Despite my conviction that rabid anxiety is all that’s holding me together, she insists I need to loosen up. Enjoying singing, it turns out, is not just about hitting that high F on your own in the kitchen, to the freezer’s baritone thrum. It involves OTHER PEOPLE. So there I was in the Town Hall bar, waiting for the Women’s Community Singing Group to show up. Efficient types tried to recruit me to the Arts Festival volunteer posse. I may have agreed. I’m not sure what to.

I’ll admit I was PETRIFIED. There’s a whole lot of community in our town, and it mostly freaks me RIGHT out. While I’ll happily wave at people from the safety of the other side of the square, I feel like an alien interloper among all these people Gaily Mucking In.

There was no time to worry about the strange local customs, though, as we were OFF with the fiendish warmups. Hannah, looking in through the window, was appalled:Screenshot (91)

My kung fu background helped, here: I am no stranger to waving my limbs around and looking a bit daft in public. The verbal exercises were a different story. Try this. Count out loud, singing up and down the scale as you go. One. One two one. One two three two one*. Go up to five, then six, then seven. Quicker. Now replace every ‘three’ with a clap. Now do it in French. The teacher was laughing openly at me by the end.

no parking no music

Notation? Pah!

OK, first song. Four parts. I nipped round to join the basses. Wise decision, as it was an easy part with lots of repetition. It’s all taught by ear, so no music to read; instead, the teacher goes through each part in turn and you’re supposed to remember yours. Then you all sing together. I was smugly confident**, but it was more difficult than I expected, mostly because a) I realised halfway through that I was trying to remember everyone else’s parts as well as mine, and b) it was all in Swahili, FGS.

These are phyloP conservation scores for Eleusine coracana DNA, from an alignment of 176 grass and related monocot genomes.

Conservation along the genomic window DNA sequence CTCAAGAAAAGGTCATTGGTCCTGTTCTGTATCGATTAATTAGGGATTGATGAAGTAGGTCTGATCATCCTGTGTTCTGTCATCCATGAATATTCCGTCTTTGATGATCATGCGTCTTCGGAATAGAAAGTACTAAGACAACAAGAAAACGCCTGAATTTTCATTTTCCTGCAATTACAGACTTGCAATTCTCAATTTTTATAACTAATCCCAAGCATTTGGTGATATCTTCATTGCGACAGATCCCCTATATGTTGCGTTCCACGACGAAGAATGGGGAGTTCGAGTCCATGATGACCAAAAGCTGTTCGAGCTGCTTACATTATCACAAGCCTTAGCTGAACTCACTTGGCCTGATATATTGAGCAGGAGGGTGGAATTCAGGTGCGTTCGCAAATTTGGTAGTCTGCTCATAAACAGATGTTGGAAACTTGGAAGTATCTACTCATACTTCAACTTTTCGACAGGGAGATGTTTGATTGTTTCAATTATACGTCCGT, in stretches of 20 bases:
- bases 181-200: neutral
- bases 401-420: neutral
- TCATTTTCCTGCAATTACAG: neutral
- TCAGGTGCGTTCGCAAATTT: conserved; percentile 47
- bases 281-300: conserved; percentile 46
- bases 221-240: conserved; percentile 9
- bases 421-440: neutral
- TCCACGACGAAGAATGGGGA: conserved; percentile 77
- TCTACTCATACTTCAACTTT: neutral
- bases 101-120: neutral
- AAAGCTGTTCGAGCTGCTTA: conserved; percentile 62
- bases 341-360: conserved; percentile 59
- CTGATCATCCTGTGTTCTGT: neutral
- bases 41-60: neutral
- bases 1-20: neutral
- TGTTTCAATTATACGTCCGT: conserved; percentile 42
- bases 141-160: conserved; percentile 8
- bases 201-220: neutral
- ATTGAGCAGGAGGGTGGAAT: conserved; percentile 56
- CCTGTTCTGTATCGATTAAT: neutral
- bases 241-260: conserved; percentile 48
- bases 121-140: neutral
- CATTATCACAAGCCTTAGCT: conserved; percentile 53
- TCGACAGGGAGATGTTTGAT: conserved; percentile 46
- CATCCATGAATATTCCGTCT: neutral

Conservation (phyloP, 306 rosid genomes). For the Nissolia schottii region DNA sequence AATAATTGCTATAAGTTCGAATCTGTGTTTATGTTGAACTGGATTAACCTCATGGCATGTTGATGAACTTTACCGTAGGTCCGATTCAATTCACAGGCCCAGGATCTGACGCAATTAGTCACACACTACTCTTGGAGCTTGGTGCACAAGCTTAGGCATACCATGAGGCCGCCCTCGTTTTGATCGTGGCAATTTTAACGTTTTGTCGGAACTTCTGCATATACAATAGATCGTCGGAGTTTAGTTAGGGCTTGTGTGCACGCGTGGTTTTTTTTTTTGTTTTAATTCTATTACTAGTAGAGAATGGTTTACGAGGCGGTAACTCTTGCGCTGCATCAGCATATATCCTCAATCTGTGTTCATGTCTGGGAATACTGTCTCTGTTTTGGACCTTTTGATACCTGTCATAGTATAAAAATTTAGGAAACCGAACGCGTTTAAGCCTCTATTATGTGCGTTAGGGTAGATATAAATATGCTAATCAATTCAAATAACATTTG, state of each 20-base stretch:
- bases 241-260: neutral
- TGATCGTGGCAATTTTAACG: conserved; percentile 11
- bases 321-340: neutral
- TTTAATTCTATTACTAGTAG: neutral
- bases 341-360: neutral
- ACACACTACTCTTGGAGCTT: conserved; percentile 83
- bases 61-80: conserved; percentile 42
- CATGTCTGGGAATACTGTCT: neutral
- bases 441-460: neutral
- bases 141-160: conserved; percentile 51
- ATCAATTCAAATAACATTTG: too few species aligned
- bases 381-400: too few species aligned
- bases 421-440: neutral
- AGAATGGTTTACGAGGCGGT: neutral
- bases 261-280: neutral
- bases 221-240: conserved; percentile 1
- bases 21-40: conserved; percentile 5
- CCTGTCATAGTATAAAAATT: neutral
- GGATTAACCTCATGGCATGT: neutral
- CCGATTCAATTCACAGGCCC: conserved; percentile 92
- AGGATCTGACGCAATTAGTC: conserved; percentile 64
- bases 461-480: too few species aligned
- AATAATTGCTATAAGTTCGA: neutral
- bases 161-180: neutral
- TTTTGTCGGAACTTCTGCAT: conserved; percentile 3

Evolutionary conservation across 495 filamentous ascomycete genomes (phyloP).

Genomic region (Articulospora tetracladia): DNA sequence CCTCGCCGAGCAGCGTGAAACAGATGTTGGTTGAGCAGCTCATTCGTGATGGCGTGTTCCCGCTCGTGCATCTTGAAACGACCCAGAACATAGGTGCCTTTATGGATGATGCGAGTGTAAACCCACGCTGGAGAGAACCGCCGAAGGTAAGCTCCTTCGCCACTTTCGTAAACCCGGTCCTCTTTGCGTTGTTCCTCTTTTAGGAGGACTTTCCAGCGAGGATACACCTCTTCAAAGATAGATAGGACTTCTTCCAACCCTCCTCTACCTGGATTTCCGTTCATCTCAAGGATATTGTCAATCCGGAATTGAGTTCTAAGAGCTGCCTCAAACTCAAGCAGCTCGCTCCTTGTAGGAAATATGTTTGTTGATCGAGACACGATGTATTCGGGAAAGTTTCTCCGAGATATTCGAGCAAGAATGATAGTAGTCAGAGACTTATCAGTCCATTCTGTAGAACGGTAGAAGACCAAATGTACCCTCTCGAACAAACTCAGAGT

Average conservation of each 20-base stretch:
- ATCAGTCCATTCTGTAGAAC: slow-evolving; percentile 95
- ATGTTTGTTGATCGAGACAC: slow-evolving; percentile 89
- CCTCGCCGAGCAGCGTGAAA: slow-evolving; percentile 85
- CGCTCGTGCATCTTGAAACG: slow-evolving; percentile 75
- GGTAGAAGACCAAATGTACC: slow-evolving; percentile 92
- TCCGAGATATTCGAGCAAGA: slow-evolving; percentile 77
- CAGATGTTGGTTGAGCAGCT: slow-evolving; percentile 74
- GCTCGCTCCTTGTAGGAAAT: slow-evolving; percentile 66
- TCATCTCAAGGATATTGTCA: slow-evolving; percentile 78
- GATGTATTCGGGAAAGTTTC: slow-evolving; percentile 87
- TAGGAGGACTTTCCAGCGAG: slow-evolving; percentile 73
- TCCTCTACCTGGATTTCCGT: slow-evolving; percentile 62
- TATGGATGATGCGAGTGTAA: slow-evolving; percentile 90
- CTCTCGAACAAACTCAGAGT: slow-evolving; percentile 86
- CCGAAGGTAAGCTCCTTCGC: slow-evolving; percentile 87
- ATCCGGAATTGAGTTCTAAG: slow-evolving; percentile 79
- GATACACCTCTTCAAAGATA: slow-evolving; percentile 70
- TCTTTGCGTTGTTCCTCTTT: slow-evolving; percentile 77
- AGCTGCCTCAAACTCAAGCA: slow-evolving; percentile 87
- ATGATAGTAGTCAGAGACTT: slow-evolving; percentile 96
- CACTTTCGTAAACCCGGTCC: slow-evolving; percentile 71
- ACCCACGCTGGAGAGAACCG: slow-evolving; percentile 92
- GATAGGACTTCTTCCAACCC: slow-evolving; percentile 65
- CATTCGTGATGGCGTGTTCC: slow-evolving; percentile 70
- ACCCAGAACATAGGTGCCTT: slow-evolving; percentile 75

A cup of tea, and then a different song, with harder words. Happily, my section were mainly going, ‘Hum, bum, KULE!’ Well, I think we were. I’ve done some group singing before, but this was weirder than I remember. Maybe it was the room; I couldn’t hear myself, and I couldn’t really hear anyone else. Singing turned into a leap of faith. (I explained this to the boyf later; he said, darkly, ‘You can hear yourself if you’re doing it wrong.’) Every time I tried to listen to what everyone else was doing, I screwed my bit up. A couple of times, I was so busy watching for the cue I completely forgot to sing at all.

The next day, I tried to teach the boiz ‘Hum, bum, KULE!/ Sha-la, la, la!’ in three parts over breakfast. We got as far as the 6yo going, ‘Hum, BUM! You HUM. Out of your BUM!’ and the two of them collapsing. Boyf [horrified look]: ‘You were doing WORLD MUSIC?’

But it was fun. No, it really was. I had fun. Me, Little Miss Don’t­-Make-Me-Leave-The-House. The basses were a jolly bunch, cracking jokes and making up dance steps and coming in in the wrong places and cackling. People kept introducing themselves to me, even though I forgot all their names instantly out of shock. (I decided just to call everyone Sarah or Cathy.) It was bewilderingly friendly. ‘Are you new? Are you going to come again?’ Yes. And yes. ‘Good!’

* do, do re do, do re mi re do…

** I got 94% on a musical memory test for the Goldsmith’s earworm project. That’s NINETY-FOUR PER CENT. You’re DAMN right I’m proud.